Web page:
Fans caught up in the groove of Daft Punk’s latest album Random Access Memories might “get lucky” enough to secure themselves a replica of the French duo’s famed helmets
if they’re willing to drop four figures, that is. Demand for the group’s various space-age headgear have skyrocketed and since the group has declined to sell their own, creators of Daft Punk memorabilia are reaping big profits.
The band’s distinctive robo-gear is definitely hip enough to accompany their wildly catchy electronic dance music, but as to the question of “why,” Daft Punk member Guy-Manuel de Homem-Christo sets the record straight. In a recent Rolling Stone interview, he said, “It would not be enjoyable for humanity to see our features, but the robots are exciting to people.”
The magazine reports that the group’s latest helmets were made by a Hollywood special-effects shop “that worked on the new Spider-Man.” Although the shop has signed a non-disclosure agreement, fans and even people unfamiliar with the band’s music create their own versions of the helmets and sell them on sites like eBay—simpler versions can cost hundreds and more complex models can sell for more than a thousand dollars, The Wall Street Journal recently reported.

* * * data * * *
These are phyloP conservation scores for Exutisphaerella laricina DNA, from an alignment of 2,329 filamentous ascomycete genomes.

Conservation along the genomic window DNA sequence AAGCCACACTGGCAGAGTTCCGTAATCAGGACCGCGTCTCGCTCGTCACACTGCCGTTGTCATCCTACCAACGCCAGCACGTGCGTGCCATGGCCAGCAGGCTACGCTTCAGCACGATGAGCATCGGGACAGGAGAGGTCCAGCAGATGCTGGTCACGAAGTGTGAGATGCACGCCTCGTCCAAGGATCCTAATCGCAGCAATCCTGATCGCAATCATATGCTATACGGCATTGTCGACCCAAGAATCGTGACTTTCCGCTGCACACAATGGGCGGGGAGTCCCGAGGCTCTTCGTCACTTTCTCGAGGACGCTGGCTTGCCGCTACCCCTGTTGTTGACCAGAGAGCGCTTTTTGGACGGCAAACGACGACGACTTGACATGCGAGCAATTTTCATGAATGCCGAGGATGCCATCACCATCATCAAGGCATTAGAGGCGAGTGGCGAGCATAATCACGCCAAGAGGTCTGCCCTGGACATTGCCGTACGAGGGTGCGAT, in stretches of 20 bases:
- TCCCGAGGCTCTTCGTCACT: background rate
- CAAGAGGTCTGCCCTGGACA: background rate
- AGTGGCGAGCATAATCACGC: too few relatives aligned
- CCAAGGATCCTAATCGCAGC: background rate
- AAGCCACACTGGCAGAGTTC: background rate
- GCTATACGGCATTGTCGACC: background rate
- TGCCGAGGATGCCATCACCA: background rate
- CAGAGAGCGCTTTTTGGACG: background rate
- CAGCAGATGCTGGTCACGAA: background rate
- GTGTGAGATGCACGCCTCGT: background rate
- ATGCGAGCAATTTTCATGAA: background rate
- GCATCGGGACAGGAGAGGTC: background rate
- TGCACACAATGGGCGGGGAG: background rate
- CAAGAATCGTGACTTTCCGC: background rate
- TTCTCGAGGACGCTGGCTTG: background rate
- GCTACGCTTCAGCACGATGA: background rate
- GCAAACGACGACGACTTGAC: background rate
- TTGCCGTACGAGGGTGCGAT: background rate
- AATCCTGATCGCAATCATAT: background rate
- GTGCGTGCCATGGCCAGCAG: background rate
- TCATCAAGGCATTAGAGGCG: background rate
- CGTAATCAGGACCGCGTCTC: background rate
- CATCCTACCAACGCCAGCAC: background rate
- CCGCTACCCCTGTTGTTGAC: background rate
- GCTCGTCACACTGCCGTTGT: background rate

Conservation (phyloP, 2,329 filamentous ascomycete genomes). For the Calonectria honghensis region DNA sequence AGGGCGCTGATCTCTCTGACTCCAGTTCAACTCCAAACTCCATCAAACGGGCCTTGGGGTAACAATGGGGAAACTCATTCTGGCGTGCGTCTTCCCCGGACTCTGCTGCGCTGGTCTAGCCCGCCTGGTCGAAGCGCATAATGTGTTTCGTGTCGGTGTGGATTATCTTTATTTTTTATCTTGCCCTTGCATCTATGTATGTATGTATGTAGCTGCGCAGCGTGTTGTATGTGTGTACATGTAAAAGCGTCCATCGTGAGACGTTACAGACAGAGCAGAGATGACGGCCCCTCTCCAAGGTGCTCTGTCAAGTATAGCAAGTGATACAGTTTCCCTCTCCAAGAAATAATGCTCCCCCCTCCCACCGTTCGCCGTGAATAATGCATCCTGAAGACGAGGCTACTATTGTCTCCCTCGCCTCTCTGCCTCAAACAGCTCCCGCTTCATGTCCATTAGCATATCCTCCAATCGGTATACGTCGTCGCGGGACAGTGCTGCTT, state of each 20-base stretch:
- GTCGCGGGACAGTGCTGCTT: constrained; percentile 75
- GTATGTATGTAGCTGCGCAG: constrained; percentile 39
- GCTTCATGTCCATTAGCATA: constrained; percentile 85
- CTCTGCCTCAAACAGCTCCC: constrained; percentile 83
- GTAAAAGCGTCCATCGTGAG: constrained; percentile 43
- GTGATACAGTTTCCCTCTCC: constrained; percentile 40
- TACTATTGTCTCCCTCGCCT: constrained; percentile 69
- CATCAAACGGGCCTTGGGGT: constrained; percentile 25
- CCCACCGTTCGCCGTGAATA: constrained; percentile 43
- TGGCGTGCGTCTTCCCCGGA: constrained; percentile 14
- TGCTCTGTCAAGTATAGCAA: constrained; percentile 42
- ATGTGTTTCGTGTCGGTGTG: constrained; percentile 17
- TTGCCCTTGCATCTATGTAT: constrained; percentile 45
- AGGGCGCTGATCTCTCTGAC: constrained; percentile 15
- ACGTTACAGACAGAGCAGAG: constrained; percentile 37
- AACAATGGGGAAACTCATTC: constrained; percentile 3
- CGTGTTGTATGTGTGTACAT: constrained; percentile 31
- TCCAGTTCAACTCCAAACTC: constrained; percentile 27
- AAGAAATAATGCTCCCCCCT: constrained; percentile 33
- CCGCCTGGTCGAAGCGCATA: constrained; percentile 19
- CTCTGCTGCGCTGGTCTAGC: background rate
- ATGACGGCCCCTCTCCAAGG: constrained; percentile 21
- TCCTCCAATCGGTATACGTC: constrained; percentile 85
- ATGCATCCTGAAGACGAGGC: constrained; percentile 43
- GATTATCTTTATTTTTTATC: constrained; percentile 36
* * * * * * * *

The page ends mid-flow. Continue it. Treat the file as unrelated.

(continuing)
Atlanta-native Harrison Krix, for example, became a full-time prop maker after offers he received from a replica he created of de Homem-Christo’s iconic gold helmet with rainbow LED lights overwhelmed his business.
Another option, created by Mexico-based fan Mauricio Santoro, is a helmet made from chromed urethane plastic. The helmet includes a Lexan visor with programmable LED message scroller. It also comes with a black balaclava to cover the neck, along with chromed glove plates. The helmet is available for $500 through Santoro’s Etsy shop.
To read more on Daft Punk helmet makers and their wide fan base, see the Wall Street Journal.